For over 20 years, I've been going to Katz's deli on the Lower East Side. I go because I love the atmosphere, the history, the aroma. I get hot dogs, mostly, and egg creams. I go alone and I go with friends. But, lately, I don't go at all. I can't get in the door.
There are too many tourists. Way too many. Sure, tourists have always filled Katz's, but now it's out of control.
They line up down the block, keeping New Yorkers from easily accessing this local treasure.
The last time I tried to get into Katz's, I thought maybe the line was from a tour, waiting to go in as a group, so I walked in the door. The bouncer--yes, the bouncer--stopped me and told me to get in line. No, thanks. I left.
I'm not sure if I'll ever get back inside. It's like this every day.
And now that the Carnegie Deli is gone, the tourist hordes will only get worse at Katz's. No
longer content to stay in tourist-centric parts of town like Times
Square, they are spreading outwards, finding all our local joints, and
making them inaccessible.
A symptom of globalization, mass tourism is a worldwide pandemic. It's a trend increasingly referred to as "overtourism."
“A rapacious tourist monoculture threatens Venice’s existence,” wrote Italian art historian Salvatore Settis in the Times in 2016, “decimating the historic city and turning the Queen of the Adriatic into a Disneyfied shopping mall.”
In cities like Barcelona, Reykjavík, and Amsterdam, leaders are taking steps to slow the influx of tourists, and city dwellers are doing their part. In his book Coping with Tourists, Jeremy Boissevain observed Europeans engaging in “covert, low-key resistance” to tourists, i.e., “sulking, grumbling, obstruction, gossip, ridicule, and surreptitious insults.”
In Berlin, the anti-tourist outcry has been especially fierce, with protests and graffiti slogans that say “Tourists Fuck Off” and “No More Rolling Suitcases.” In a backlash to the backlash, tourist sympathizers argue that tourists are just like immigrants or refugees, and that anti-tourist sentiment is the same as xenophobia, casting the protesters as fascists. This is a false equivalence. Tourists and immigrants/refugees occupy very different positions of power, and people on vacation do not come to cities seeking sanctuary. They come seeking selfies and souvenirs.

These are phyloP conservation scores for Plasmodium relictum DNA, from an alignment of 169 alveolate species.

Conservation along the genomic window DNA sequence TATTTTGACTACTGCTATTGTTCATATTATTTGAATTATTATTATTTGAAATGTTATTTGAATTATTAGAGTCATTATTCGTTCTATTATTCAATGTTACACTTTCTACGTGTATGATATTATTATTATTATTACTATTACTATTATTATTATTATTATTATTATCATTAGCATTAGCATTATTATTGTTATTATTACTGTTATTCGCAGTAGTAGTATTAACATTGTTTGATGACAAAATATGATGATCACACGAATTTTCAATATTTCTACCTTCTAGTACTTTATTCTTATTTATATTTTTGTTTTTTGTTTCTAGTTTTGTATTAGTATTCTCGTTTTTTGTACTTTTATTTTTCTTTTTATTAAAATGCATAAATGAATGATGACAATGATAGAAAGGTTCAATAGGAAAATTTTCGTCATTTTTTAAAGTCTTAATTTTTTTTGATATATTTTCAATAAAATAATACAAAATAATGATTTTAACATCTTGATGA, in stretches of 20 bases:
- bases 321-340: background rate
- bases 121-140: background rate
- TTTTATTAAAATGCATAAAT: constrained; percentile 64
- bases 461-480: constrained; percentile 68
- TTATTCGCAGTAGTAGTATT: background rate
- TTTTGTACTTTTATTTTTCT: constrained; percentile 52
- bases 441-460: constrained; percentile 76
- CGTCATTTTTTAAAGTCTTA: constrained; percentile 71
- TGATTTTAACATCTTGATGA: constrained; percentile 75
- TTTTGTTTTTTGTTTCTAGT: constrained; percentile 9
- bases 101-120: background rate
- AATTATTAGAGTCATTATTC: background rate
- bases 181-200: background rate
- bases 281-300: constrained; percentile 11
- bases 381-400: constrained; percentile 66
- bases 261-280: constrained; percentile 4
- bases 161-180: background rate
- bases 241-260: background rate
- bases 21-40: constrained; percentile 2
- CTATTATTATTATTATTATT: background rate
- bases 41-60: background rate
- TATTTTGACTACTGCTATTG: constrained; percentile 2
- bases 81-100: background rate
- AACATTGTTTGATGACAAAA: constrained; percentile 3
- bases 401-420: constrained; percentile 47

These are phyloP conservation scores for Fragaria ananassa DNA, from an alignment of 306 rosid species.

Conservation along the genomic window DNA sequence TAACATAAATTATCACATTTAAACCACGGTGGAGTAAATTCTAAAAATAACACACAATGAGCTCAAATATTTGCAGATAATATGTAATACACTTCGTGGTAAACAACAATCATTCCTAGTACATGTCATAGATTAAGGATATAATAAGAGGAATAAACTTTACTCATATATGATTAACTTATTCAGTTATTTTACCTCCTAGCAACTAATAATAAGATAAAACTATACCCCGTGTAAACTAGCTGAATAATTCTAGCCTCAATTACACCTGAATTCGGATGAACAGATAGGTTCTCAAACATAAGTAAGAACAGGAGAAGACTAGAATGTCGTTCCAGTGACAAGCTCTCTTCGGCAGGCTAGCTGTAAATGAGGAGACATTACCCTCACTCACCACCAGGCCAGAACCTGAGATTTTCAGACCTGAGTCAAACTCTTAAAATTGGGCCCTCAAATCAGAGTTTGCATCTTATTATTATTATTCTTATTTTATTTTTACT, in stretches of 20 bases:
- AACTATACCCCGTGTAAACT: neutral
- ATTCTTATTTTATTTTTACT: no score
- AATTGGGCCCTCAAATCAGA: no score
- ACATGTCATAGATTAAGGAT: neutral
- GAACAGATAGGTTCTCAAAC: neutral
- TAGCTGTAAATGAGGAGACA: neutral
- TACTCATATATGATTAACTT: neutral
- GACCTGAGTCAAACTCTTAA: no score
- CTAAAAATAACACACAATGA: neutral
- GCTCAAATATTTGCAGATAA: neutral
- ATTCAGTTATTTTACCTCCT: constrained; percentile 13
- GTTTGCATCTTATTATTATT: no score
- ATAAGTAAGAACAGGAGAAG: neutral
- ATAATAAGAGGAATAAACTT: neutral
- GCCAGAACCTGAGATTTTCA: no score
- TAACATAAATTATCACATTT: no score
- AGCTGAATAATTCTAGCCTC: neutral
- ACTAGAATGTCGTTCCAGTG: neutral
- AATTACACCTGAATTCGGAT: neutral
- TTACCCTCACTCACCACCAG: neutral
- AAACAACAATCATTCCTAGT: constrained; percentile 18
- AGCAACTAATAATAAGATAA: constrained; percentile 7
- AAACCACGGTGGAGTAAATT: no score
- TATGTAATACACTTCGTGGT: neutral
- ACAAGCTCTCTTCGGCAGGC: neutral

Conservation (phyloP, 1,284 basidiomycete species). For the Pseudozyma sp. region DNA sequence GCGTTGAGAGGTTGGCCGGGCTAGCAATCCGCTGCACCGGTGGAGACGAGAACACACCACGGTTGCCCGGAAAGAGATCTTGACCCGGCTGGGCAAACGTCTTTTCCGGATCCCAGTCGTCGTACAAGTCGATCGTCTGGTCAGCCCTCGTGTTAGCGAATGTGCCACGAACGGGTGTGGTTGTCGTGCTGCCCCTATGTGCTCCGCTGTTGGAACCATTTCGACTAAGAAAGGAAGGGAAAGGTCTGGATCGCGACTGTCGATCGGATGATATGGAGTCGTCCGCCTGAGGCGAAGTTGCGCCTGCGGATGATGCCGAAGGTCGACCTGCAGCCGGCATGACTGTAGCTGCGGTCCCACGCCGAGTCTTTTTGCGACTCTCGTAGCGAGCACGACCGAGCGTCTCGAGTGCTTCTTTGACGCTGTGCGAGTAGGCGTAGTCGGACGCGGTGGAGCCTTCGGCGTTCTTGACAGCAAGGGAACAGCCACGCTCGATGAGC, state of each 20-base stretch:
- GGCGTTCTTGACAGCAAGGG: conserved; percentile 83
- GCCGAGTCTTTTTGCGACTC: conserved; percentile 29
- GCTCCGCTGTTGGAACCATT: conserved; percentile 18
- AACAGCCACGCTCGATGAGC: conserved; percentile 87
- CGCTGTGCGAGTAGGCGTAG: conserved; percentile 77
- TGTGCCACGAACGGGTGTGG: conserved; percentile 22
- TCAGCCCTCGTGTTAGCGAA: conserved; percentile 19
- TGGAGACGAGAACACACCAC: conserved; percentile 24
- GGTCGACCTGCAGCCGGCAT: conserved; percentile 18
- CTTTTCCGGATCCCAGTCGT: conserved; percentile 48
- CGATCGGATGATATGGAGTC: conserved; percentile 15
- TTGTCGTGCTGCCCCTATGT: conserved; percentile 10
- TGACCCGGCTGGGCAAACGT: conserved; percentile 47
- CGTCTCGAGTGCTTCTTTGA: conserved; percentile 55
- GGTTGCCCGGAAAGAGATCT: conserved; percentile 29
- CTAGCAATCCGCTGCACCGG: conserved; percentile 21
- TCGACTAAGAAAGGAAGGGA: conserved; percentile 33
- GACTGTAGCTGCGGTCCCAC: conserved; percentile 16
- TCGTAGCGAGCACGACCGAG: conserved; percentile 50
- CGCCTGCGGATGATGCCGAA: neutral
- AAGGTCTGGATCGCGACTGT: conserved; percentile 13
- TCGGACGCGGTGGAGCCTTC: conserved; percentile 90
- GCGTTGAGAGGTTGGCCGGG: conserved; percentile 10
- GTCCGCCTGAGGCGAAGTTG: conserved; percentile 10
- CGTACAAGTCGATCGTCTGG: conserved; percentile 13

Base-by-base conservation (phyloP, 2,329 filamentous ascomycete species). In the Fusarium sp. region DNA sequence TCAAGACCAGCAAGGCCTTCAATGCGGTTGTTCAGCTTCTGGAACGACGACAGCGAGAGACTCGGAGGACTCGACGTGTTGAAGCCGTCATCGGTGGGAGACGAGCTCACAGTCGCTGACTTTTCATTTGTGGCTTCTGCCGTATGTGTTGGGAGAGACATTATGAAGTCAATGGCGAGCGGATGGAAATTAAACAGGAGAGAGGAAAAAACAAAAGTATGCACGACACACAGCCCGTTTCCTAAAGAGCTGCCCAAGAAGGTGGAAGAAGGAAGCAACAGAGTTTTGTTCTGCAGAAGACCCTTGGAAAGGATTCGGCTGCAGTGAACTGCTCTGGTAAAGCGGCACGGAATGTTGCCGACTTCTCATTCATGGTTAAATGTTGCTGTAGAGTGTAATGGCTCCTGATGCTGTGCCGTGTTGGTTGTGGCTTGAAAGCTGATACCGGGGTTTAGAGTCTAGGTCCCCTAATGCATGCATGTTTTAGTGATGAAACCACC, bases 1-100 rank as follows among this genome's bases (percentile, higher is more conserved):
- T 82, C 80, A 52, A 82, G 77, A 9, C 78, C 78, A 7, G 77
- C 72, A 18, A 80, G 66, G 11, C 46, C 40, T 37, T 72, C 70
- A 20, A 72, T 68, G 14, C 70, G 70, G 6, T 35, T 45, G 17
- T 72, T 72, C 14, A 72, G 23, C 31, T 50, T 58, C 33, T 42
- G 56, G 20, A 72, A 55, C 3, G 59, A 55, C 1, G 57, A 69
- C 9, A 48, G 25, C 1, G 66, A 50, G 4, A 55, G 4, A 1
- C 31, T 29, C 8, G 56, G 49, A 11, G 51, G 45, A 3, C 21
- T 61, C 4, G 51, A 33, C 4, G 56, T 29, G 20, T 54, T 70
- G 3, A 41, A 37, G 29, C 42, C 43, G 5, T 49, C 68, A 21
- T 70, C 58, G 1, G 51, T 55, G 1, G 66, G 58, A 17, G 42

A little while ago, Jake Dell, the fifth-generation owner of Katz's, penned a heartfelt goodbye letter to the Carnegie Deli. In it, he wrote: "Here in the 'city that never sleeps' we cherish the bold and beautiful bustle that makes New York the greatest city in the world, yet agonize over the nonstop gentrification when we lose too many of our classics."
Nonstop gentrification also brings mass tourism--which brings "tourism gentrification" in turn--and that inflicts its own negative impact on a city's treasures. What is New York if it can't be enjoyed by New Yorkers? A place lost to tourism is also lost.
I have a suggestion. Tourists get special deals--why can't New Yorkers? Our IDs, with their local addresses, should be our "city passes." These could get us into museums and other popular places ahead of the tourist lines. We don't need City Hall to get such a program started. We could start it right now, with small business owners.
So Katz's, how about it? Give a thank you to the local folks who've kept you going all these years and be the first to institute a "Local Priority" policy--let anyone with a valid NYC ID in the door ahead of the tourist line.
We will love you even more for it.